• For sure. That’s the reason why Pandemic and Ghost Stories are considered to be great cooperative games, because they’re great experiences when everyone is able to contribute and the group feels like it’s working together. My point is just that it’s the obligation of the designer to prevent the single solver situation as much as possible.

      Ghost Stories does throw a decent amount of complication at the players (in the form of nine different squares, each with a wildly different action, plus other options) but it’s a double edged sword. While there’s a better chance that someone will see an option that the alpha player doesn’t see, there’s also a potentially wider skill/knowledge gap between the new players and said alpha player, which can overwhelm them entirely.

      Trying to design a co-op game where different players will excel in different problem solving areas is an intriguing challenge though.

  2. I’ve started taking a “vow of silence” sometimes in our Shadows over Camelot, and it’s quite effective – just one loyal player refusing to communicate makes things considerably more challenging. (It’s important to do this before viewing your loyalty card, or else it can seem very suspicious! Although, I seem to be dealt the traitor card disproportionately often, so I’m considered suspicious regardless.)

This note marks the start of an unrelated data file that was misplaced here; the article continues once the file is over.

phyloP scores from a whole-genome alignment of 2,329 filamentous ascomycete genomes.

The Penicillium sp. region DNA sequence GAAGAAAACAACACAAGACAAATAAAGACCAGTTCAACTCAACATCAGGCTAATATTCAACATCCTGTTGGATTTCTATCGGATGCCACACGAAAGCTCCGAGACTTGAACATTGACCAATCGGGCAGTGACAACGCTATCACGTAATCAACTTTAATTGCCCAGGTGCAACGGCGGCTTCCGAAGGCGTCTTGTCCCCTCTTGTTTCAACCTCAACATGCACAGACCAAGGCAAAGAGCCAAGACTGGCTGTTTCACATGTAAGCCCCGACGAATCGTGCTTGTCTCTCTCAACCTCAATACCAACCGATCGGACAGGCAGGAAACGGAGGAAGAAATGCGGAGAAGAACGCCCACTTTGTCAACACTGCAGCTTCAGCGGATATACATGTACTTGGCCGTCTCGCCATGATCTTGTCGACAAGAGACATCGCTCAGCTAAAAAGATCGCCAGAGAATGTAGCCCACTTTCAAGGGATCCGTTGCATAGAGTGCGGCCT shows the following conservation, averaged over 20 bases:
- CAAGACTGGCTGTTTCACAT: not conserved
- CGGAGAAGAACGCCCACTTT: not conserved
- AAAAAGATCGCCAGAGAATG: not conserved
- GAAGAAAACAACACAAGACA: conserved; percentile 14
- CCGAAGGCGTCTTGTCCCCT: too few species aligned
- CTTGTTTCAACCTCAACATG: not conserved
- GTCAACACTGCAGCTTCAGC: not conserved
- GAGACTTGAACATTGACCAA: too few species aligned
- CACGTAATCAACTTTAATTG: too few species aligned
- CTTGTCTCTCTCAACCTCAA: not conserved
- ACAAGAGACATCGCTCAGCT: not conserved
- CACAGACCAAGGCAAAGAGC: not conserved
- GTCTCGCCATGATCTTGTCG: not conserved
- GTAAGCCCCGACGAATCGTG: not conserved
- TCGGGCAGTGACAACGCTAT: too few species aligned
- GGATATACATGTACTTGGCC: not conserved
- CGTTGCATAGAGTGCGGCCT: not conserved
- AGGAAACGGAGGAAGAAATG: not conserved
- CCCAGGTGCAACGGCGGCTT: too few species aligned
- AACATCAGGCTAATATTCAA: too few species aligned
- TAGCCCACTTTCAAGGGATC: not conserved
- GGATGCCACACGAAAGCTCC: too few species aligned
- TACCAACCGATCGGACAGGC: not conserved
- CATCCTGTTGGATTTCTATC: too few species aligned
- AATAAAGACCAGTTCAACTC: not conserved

3. What is a cooperative game? It’s a game where everyone plays together, no one is left out, and everyone has fun! In a cooperative game, players work together as a team against a common obstacle, not against each other.Cooperative games emphasize play, not competition. Kids work together, they help each other and, most importantly, they play for FUN!

  4. Great article. I think one other way that the quarterbacking problem can be overcome, which is not always a real part of the rules or design as such, but more of a player option, is roleplaying. If the group shifts the focus from optimal play to doing what my character would do, they *have* to have autonomy. In a way, playing D&D is a co-op puzzle game, but you don’t generally get quarterbacks.

    Another example where I think that, although there’s no time limits, there’s just too much going on for people to quarterback effectively, is Spirit Island. In this you can also roleplay, as your spirit is quite well-defined.

    In Unfathomable/Battlestar Galactica, roleplaying also gives extra depth to the traitor mechanic. If you’re all committed to playing optimally, then, for instance, the captain should in some circumstances (in response to some events) definitely give up their captaincy, unless they’re a traitor. If there’s a degree of roleplaying, are they holding on to it because, dammit, they deserve to be captain, or are they the traitor?

  5. Some good cooperative games with restricted communication: Hanabi; The Mind; The Grizzled; Magic Maze…

Leave a comment

No trackbacks yet.